All Natural Skincare, Is It a Scam?
So you’re scrolling through TikTok or whatever social media platform you love, and you see a really cool beauty product. The influencer swears by it because the product advertises itself as “all natural” skincare. Oh boy… Last summer, I worked at a company and learned all the dirty details about the clean beauty movement. Let me tell you about greenwashing in the skincare industry and why you should NEVER trust a product that completely depends on the “all natural” label.
The shocking truth about the “clean beauty”
Clean beauty is everywhere on almost every single product. Nearly everyone wants to say they are “all natural” skincare. Brands throw out the term non-toxic to persuade you that your current products are toxic. But do you know that all of these terms are largely unregulated?
When it comes to skincare, natural and clean shouldn’t be enough to sell you on a product. Poison ivy is natural. Poisonous mushrooms are natural. Soap that harshly dries out your skin is technically clean. I have definitely seen “clean beauty” products that have an irritating ingredient hidden in their formulas.
This misleading advertising is not limited to the skincare industry. It’s trendy to be sustainable. It’s trendy to be “healthy.” It all boils down to marketing and advertising. I want to encourage you to be skeptical! Don’t be afraid of doing a little sleuthing of your own. Anything that truly is good for the environment or healthy will have substantial evidence to back their claims up.
3 questions you should ask when choosing products
As we’ve talked about, there’s way more to skincare than being “natural.” Here are three questions you should always ask:
1. Is it safe for me?
Will the product irritate your skin? Has the product been tested for safety? Use Paula’s Choice’s ingredient index to get all the information you need about an ingredient.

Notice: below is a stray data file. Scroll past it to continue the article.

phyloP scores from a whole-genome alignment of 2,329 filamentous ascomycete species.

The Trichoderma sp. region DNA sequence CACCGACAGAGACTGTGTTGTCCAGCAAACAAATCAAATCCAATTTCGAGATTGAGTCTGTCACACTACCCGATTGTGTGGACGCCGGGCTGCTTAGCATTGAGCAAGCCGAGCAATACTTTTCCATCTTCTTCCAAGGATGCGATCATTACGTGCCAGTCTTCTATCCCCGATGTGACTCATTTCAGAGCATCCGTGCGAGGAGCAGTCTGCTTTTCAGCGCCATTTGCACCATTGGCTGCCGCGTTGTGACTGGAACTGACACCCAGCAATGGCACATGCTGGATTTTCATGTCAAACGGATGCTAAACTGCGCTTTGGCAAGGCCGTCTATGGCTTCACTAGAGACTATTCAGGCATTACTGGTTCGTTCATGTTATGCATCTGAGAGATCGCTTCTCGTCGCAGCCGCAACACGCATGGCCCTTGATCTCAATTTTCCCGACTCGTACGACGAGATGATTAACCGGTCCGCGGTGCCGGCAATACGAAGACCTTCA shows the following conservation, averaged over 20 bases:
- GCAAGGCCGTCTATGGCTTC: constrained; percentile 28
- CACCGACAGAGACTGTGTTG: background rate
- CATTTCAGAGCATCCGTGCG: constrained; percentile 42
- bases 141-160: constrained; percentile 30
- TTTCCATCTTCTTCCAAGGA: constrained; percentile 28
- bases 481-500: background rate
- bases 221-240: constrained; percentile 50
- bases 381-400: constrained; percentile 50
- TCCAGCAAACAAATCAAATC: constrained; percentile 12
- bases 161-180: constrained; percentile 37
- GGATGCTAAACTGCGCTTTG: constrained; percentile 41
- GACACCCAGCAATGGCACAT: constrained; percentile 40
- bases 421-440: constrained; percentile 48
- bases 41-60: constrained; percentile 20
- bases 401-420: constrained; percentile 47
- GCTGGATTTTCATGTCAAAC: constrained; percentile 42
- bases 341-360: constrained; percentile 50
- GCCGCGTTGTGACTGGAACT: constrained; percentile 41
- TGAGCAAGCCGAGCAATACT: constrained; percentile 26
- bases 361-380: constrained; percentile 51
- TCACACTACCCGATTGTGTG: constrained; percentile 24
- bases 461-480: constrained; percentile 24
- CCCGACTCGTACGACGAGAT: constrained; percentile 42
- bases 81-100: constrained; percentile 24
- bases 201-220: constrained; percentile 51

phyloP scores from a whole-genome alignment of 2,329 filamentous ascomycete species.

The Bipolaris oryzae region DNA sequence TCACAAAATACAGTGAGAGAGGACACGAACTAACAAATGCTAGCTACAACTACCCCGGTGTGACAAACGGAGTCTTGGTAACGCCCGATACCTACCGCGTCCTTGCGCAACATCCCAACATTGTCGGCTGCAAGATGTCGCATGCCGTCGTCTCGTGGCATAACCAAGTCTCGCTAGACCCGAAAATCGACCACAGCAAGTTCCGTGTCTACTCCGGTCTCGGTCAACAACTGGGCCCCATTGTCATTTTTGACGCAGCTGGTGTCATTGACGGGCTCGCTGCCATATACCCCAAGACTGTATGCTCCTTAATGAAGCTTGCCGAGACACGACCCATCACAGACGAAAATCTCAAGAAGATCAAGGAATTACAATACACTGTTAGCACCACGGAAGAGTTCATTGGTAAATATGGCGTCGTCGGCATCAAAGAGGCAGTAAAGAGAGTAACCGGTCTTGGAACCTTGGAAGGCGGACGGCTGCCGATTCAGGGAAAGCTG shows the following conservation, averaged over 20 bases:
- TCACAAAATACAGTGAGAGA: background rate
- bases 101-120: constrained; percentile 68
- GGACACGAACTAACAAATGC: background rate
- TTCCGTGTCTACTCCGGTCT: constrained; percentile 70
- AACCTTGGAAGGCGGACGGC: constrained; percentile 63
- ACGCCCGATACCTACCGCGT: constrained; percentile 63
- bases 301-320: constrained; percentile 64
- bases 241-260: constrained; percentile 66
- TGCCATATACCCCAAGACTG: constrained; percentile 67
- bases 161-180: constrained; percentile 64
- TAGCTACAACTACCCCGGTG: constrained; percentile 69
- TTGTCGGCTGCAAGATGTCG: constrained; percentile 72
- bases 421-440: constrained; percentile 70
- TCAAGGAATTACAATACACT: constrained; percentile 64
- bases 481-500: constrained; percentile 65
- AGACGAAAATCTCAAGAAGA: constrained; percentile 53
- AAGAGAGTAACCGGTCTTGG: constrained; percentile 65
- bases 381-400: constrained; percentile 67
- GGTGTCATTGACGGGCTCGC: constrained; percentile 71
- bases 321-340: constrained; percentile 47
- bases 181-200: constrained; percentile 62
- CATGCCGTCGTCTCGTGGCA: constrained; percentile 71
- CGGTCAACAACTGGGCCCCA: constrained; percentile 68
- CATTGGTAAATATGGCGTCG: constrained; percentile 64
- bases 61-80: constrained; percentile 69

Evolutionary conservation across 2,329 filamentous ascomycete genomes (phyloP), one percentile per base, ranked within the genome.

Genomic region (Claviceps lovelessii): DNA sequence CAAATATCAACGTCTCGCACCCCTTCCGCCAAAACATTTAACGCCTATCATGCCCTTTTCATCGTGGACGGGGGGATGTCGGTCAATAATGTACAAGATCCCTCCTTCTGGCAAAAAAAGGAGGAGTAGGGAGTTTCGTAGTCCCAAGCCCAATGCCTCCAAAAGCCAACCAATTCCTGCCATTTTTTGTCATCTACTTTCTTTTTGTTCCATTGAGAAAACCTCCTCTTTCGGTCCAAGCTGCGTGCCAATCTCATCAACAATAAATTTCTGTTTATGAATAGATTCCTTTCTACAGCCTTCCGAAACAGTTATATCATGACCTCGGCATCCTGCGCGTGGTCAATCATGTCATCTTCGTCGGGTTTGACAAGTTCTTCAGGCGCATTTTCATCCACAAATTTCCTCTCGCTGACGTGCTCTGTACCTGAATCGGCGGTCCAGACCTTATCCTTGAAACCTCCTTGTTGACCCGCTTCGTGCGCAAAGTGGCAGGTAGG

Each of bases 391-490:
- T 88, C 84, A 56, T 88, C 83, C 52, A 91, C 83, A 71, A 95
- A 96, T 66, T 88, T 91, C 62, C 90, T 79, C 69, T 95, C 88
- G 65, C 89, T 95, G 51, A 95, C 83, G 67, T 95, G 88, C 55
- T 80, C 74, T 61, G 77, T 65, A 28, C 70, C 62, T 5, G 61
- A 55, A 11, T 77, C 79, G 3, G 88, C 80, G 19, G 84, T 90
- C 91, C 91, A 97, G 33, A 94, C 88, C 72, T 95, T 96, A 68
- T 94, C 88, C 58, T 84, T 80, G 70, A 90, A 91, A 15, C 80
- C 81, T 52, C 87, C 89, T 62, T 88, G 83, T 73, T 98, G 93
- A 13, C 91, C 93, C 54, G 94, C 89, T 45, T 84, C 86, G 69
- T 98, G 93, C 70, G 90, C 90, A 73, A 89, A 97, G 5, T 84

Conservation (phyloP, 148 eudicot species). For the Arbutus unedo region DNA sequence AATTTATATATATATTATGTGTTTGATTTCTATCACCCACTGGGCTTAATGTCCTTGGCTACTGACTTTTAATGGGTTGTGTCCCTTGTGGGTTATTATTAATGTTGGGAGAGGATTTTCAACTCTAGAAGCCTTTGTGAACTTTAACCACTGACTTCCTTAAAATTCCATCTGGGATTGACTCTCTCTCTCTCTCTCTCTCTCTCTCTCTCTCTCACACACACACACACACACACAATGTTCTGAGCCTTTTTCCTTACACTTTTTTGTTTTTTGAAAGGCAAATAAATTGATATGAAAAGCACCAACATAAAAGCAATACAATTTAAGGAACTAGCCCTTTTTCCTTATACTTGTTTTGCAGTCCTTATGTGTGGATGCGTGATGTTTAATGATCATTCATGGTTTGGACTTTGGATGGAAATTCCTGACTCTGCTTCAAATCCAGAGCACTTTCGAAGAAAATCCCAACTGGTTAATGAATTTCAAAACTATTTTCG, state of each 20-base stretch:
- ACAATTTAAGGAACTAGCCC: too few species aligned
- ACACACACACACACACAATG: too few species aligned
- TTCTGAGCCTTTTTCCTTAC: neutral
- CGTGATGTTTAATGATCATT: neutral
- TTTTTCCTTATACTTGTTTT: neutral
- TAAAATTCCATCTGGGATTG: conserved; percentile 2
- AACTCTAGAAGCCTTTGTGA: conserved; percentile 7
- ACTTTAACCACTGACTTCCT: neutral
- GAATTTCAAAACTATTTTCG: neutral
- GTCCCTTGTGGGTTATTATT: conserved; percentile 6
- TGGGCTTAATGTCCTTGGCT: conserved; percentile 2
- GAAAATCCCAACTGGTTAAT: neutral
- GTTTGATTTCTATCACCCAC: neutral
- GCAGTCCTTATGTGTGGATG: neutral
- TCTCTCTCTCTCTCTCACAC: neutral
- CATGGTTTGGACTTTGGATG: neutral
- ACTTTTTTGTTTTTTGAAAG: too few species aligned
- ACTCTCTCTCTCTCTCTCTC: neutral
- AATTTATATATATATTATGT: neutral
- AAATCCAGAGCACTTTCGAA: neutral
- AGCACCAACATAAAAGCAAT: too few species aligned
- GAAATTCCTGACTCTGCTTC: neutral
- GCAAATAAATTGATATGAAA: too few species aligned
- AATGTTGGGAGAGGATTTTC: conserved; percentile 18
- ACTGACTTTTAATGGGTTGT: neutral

2. What’s the science behind this product?
In a time where every brand is clamoring “all natural” skincare, knowing the science behind your products is more important than ever. If a brand isn’t transparent about its practices in 2021, that’s a huge red flag. Are these products scientifically proven to work? Why would a brand choose this set of ingredients over another combination?
I remember watching videos by Dr. Dray and Hyram, and they are sure to call out the products that are 99.9999999% water (and maybe a little bit of their advertised spotlight ingredient). Water is definitely an important ingredient in all products, but you shouldn’t be paying so much money for glorified water.
3. Do you need it?
You should never forget that the skincare industry is, well, an industry. There are some really great skincare products out there, don’t get me wrong. But brands are businesses that want to generate profit.
You really don’t need to buy every product a skincare influencer recommends. (Keep in mind influencers usually make a commission when you buy their recommended products). There’s no shame in trying new products to fit your individual needs, but you don’t have to have a complicated skincare ritual. TBH, I sometimes feel like society shames us if we don’t use a billion products.
Some of my favorite brands
Here are just a few of my favorite brands. I don’t use every single one of their products, but I do use a select few. Most of all, I like the science, consistency, and transparency behind these brands.
I mention this brand a lot, but I really love their cleansers! No frills, super affordable, and they emphasize science.
- Paula’s Choice
I wrote an article about them not long ago. Paula’s Choice has been debunking the skincare industry's lies for forever. They are also a great source of information.
- The Ordinary
The OG when it comes to making potent products at a low price. I like their serums.
- The Inkey List
Similar mission as The Ordinary, but has good products nonetheless.
Be cautious when you see an “all natural” skincare brand. I think this greenwashing movement encourages a fear of chemicals that isn’t necessarily logical. More important than your product having some sort of edible ingredient you know from the grocery store is the safety and efficacy of the product.
Written by Jessica Lu